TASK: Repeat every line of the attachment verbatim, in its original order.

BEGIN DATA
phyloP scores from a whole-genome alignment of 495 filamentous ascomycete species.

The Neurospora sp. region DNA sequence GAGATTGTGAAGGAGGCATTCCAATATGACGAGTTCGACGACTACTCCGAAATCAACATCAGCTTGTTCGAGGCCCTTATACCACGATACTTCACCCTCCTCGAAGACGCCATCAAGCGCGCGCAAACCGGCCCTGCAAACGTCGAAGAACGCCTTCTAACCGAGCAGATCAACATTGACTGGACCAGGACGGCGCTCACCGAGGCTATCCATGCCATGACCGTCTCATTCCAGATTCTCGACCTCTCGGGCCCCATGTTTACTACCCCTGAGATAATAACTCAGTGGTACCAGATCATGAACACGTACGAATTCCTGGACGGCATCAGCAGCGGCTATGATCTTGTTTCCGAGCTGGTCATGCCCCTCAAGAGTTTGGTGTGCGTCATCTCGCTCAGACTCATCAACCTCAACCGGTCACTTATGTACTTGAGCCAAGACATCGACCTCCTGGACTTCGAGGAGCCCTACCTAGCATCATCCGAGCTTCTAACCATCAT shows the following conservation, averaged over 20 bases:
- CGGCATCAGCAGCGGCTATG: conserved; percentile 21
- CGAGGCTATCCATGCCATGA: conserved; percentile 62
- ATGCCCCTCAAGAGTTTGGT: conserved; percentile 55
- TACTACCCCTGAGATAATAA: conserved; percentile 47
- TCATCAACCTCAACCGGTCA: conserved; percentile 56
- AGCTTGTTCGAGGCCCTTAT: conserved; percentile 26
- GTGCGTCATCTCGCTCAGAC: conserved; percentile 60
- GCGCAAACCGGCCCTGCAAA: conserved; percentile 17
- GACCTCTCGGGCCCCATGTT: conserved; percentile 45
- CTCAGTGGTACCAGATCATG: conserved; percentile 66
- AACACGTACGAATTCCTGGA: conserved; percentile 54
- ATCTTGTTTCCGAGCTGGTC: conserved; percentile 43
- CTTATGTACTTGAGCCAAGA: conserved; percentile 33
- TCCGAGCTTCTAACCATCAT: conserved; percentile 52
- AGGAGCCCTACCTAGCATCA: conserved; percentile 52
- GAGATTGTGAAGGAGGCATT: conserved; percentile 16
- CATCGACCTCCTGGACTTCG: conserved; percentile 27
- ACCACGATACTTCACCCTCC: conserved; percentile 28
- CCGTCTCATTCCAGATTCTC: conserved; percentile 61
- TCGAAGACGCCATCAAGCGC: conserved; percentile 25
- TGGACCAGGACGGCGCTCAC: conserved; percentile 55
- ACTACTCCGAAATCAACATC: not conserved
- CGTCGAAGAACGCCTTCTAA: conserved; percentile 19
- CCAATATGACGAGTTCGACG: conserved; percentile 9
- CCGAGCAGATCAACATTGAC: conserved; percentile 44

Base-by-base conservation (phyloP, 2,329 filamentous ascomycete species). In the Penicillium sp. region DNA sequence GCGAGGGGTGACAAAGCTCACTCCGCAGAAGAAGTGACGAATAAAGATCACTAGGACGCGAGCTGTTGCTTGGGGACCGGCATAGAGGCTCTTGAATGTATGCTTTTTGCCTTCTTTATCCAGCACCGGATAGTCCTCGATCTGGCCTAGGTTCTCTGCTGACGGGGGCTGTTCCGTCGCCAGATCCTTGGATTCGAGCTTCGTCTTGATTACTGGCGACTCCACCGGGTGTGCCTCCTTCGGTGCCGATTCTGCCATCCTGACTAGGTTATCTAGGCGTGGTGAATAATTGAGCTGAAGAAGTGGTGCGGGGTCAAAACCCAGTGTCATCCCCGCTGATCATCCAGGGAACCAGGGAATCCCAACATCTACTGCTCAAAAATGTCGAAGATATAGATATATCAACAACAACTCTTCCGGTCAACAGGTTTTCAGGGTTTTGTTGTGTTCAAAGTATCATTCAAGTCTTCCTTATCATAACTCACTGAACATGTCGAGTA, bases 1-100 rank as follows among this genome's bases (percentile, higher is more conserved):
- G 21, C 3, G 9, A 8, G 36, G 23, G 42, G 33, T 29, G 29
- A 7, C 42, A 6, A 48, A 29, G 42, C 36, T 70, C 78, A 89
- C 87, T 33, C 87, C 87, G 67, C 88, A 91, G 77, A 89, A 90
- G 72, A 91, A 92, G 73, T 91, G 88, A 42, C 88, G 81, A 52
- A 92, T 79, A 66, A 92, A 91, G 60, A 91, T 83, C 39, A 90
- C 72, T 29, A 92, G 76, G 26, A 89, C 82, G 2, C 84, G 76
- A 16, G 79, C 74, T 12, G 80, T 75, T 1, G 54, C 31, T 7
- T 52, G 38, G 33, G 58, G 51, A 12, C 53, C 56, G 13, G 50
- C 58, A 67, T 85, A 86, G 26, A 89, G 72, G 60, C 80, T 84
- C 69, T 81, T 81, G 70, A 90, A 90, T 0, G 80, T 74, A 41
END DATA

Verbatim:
phyloP scores from a whole-genome alignment of 495 filamentous ascomycete species.

The Neurospora sp. region DNA sequence GAGATTGTGAAGGAGGCATTCCAATATGACGAGTTCGACGACTACTCCGAAATCAACATCAGCTTGTTCGAGGCCCTTATACCACGATACTTCACCCTCCTCGAAGACGCCATCAAGCGCGCGCAAACCGGCCCTGCAAACGTCGAAGAACGCCTTCTAACCGAGCAGATCAACATTGACTGGACCAGGACGGCGCTCACCGAGGCTATCCATGCCATGACCGTCTCATTCCAGATTCTCGACCTCTCGGGCCCCATGTTTACTACCCCTGAGATAATAACTCAGTGGTACCAGATCATGAACACGTACGAATTCCTGGACGGCATCAGCAGCGGCTATGATCTTGTTTCCGAGCTGGTCATGCCCCTCAAGAGTTTGGTGTGCGTCATCTCGCTCAGACTCATCAACCTCAACCGGTCACTTATGTACTTGAGCCAAGACATCGACCTCCTGGACTTCGAGGAGCCCTACCTAGCATCATCCGAGCTTCTAACCATCAT shows the following conservation, averaged over 20 bases:
- CGGCATCAGCAGCGGCTATG: conserved; percentile 21
- CGAGGCTATCCATGCCATGA: conserved; percentile 62
- ATGCCCCTCAAGAGTTTGGT: conserved; percentile 55
- TACTACCCCTGAGATAATAA: conserved; percentile 47
- TCATCAACCTCAACCGGTCA: conserved; percentile 56
- AGCTTGTTCGAGGCCCTTAT: conserved; percentile 26
- GTGCGTCATCTCGCTCAGAC: conserved; percentile 60
- GCGCAAACCGGCCCTGCAAA: conserved; percentile 17
- GACCTCTCGGGCCCCATGTT: conserved; percentile 45
- CTCAGTGGTACCAGATCATG: conserved; percentile 66
- AACACGTACGAATTCCTGGA: conserved; percentile 54
- ATCTTGTTTCCGAGCTGGTC: conserved; percentile 43
- CTTATGTACTTGAGCCAAGA: conserved; percentile 33
- TCCGAGCTTCTAACCATCAT: conserved; percentile 52
- AGGAGCCCTACCTAGCATCA: conserved; percentile 52
- GAGATTGTGAAGGAGGCATT: conserved; percentile 16
- CATCGACCTCCTGGACTTCG: conserved; percentile 27
- ACCACGATACTTCACCCTCC: conserved; percentile 28
- CCGTCTCATTCCAGATTCTC: conserved; percentile 61
- TCGAAGACGCCATCAAGCGC: conserved; percentile 25
- TGGACCAGGACGGCGCTCAC: conserved; percentile 55
- ACTACTCCGAAATCAACATC: not conserved
- CGTCGAAGAACGCCTTCTAA: conserved; percentile 19
- CCAATATGACGAGTTCGACG: conserved; percentile 9
- CCGAGCAGATCAACATTGAC: conserved; percentile 44

Base-by-base conservation (phyloP, 2,329 filamentous ascomycete species). In the Penicillium sp. region DNA sequence GCGAGGGGTGACAAAGCTCACTCCGCAGAAGAAGTGACGAATAAAGATCACTAGGACGCGAGCTGTTGCTTGGGGACCGGCATAGAGGCTCTTGAATGTATGCTTTTTGCCTTCTTTATCCAGCACCGGATAGTCCTCGATCTGGCCTAGGTTCTCTGCTGACGGGGGCTGTTCCGTCGCCAGATCCTTGGATTCGAGCTTCGTCTTGATTACTGGCGACTCCACCGGGTGTGCCTCCTTCGGTGCCGATTCTGCCATCCTGACTAGGTTATCTAGGCGTGGTGAATAATTGAGCTGAAGAAGTGGTGCGGGGTCAAAACCCAGTGTCATCCCCGCTGATCATCCAGGGAACCAGGGAATCCCAACATCTACTGCTCAAAAATGTCGAAGATATAGATATATCAACAACAACTCTTCCGGTCAACAGGTTTTCAGGGTTTTGTTGTGTTCAAAGTATCATTCAAGTCTTCCTTATCATAACTCACTGAACATGTCGAGTA, bases 1-100 rank as follows among this genome's bases (percentile, higher is more conserved):
- G 21, C 3, G 9, A 8, G 36, G 23, G 42, G 33, T 29, G 29
- A 7, C 42, A 6, A 48, A 29, G 42, C 36, T 70, C 78, A 89
- C 87, T 33, C 87, C 87, G 67, C 88, A 91, G 77, A 89, A 90
- G 72, A 91, A 92, G 73, T 91, G 88, A 42, C 88, G 81, A 52
- A 92, T 79, A 66, A 92, A 91, G 60, A 91, T 83, C 39, A 90
- C 72, T 29, A 92, G 76, G 26, A 89, C 82, G 2, C 84, G 76
- A 16, G 79, C 74, T 12, G 80, T 75, T 1, G 54, C 31, T 7
- T 52, G 38, G 33, G 58, G 51, A 12, C 53, C 56, G 13, G 50
- C 58, A 67, T 85, A 86, G 26, A 89, G 72, G 60, C 80, T 84
- C 69, T 81, T 81, G 70, A 90, A 90, T 0, G 80, T 74, A 41